Small Figurative Watercolor Studies
I promised a segue from the gel plate monoprint marathon, so here we are, painting small (quick) figurative watercolor studies at the kitchen counter.
But there are more gel plate prints coming, so be warned… I’m adding colored pencil to them this week. It’s noteworthy – to me – that one process informs the other.
Playing with watercolor yesterday conjured thoughts I had about light-to-dark and dark-to-light color play with monoprints. All art-making methods are intertwined with overlapping lessons.
Watercolor Links for You
- Do you know about watercolor dot cards? You can purchase tube watercolor pigment dot samples from various manufacturers, to “test” the colors with your paper, brushes, and existing palette. Here is an article from Daniel Smith about watercolor dot cards.
- Strathmore posted this essay listing seven tips for beginner watercolor artists, and I especially agree with tip #1 and #5.
- If you’re more inclined to paint little faces, rather than the entire figure, this post has some tips and tools for you.
- Joanna Barnam painted a colorful and expressive step-by-step figurative watercolor portrait for Daniel Smith.
- While pondering the unique challenges of drawing and painting the human form, I shared some of the things I struggle with in this post about arranging compositions in Figurative Watercolors.
Summertime in this part of the globe means more adventuring outdoors, more social time, and travel, which can bite into art-making. The projects I started over the past few weeks have been in small, episodic fits and starts, so my studio and tote bag are both stuffed with unfinished work. A lot of unfinished work.
I ardently prefer to finish each art project I start. Leaving things unfinished usually turns into months or years till I pick up that half-done painting or partially carved block. I usually swerve towards starting something new before tackling a partially started idea. I know this about myself, so I prefer to complete each project in one long creative pursuit. But that rarely works.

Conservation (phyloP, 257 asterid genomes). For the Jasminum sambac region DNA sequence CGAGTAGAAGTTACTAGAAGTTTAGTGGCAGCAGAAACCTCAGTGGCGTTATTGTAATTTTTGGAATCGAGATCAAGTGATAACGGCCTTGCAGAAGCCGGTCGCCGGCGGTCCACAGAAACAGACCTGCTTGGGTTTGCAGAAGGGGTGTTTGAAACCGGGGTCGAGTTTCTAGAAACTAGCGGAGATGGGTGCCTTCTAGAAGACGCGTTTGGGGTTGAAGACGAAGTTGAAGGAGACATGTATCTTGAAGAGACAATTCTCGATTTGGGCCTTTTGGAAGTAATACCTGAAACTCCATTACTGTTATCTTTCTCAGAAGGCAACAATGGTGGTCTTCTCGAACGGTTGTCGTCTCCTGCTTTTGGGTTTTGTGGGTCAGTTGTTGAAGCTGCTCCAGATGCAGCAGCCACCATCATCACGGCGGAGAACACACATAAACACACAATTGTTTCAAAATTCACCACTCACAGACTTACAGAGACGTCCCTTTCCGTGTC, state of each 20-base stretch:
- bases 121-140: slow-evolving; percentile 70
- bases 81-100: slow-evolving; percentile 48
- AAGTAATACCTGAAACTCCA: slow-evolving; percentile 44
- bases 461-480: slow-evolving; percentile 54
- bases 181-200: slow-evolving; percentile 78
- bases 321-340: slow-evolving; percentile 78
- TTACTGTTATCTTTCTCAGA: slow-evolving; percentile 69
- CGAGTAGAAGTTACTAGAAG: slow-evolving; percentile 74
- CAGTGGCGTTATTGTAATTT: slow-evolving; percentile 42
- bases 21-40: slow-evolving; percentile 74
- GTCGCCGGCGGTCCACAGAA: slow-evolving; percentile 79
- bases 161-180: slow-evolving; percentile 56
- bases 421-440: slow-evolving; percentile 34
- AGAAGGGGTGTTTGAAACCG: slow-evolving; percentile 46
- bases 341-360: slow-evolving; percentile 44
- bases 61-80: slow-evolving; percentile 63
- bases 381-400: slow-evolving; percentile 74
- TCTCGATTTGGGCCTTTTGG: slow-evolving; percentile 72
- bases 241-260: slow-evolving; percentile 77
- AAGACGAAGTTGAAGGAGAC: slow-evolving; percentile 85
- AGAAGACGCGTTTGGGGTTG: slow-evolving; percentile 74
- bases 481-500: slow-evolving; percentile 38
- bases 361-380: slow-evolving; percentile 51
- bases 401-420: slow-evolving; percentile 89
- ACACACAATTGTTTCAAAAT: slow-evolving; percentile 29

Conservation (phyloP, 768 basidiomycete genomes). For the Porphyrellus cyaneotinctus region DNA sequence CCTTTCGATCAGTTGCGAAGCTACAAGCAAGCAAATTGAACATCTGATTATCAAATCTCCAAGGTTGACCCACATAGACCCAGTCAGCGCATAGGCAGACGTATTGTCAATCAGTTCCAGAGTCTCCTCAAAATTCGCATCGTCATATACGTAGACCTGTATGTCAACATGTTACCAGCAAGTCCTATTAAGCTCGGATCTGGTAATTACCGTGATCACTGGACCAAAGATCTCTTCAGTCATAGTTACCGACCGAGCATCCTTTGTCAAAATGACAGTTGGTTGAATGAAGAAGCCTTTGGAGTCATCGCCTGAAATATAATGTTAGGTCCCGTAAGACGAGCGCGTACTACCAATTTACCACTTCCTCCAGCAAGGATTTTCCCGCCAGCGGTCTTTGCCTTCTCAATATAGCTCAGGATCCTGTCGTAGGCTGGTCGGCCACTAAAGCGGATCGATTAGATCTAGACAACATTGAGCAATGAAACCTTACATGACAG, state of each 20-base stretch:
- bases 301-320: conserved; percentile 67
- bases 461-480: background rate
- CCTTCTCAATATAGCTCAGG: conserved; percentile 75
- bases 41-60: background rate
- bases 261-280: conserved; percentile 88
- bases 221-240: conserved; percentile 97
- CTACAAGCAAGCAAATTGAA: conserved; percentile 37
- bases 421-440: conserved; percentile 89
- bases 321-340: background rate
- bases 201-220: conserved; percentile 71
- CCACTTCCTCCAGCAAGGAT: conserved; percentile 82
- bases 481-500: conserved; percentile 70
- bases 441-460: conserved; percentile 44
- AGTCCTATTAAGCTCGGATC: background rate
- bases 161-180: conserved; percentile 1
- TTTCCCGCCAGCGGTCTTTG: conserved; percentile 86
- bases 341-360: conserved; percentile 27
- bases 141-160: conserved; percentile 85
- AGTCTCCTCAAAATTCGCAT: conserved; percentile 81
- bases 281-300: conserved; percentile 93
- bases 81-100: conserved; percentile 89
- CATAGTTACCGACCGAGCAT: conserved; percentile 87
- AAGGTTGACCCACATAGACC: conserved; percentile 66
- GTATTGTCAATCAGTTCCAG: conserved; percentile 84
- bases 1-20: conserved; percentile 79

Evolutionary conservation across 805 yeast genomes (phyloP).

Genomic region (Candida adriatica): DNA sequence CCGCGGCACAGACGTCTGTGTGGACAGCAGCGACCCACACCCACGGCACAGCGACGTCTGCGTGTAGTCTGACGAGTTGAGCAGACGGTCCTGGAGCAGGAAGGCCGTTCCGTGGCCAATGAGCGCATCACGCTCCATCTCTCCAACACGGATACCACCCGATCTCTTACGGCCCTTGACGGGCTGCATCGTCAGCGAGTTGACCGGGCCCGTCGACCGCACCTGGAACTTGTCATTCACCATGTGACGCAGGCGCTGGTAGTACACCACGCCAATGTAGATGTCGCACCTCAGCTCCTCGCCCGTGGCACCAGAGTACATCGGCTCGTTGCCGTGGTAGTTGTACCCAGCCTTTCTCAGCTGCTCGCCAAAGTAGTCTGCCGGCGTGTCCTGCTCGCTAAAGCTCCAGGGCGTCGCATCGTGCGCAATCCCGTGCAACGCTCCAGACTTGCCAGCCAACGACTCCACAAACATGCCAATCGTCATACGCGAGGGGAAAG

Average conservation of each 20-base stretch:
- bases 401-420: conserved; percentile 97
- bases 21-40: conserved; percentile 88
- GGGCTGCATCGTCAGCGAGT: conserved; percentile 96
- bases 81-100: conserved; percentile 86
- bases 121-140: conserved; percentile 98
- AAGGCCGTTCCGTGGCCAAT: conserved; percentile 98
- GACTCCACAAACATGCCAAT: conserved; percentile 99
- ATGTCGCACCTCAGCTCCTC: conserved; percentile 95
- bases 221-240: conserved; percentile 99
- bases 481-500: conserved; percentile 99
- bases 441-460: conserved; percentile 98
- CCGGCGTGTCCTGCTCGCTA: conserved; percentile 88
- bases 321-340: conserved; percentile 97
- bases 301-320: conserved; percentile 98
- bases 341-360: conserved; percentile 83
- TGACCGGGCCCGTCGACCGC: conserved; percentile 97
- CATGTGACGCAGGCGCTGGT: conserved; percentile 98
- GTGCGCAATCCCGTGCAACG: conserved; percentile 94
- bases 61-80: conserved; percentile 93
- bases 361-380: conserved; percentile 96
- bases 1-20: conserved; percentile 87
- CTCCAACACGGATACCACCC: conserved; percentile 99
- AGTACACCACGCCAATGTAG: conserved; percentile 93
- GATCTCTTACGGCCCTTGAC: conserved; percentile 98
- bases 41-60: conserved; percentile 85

If I waited to find several open days to create something – with enough time and quiet to wrestle it all the way to finished, I’d rarely pick up a brush.
Wrapping my arms around barely-started art projects is a necessity for me in this life. People ask how I get so much done. I don’t. I work (very deliberately) in the small spaces tucked around dates and times on my weekly schedule. If life is tiled together, I’m making art in the grout lines around it.
All that to say, don’t wait for wide-open meadows of time to make your stuff. Squeeze your art in.
Draw at the kitchen counter during lunch. Sketch something on the couch after dinner. Paint a little watercolor from a scene through your window. If you don’t finish it in 18 months, so be it. You will have lassoed 30 minutes of arting for yourself, and that’s worth something.
Thanks for stopping by and I’ll see you in the next post –
P.S. Christine Nishiyama of Might Could Studios posted this thought-provoking essay about making time for art here.
I have learned that what I have not drawn I have never really seen, and that when I start drawing an ordinary thing, I realize how extraordinary it is, sheer miracle.Frederick Franck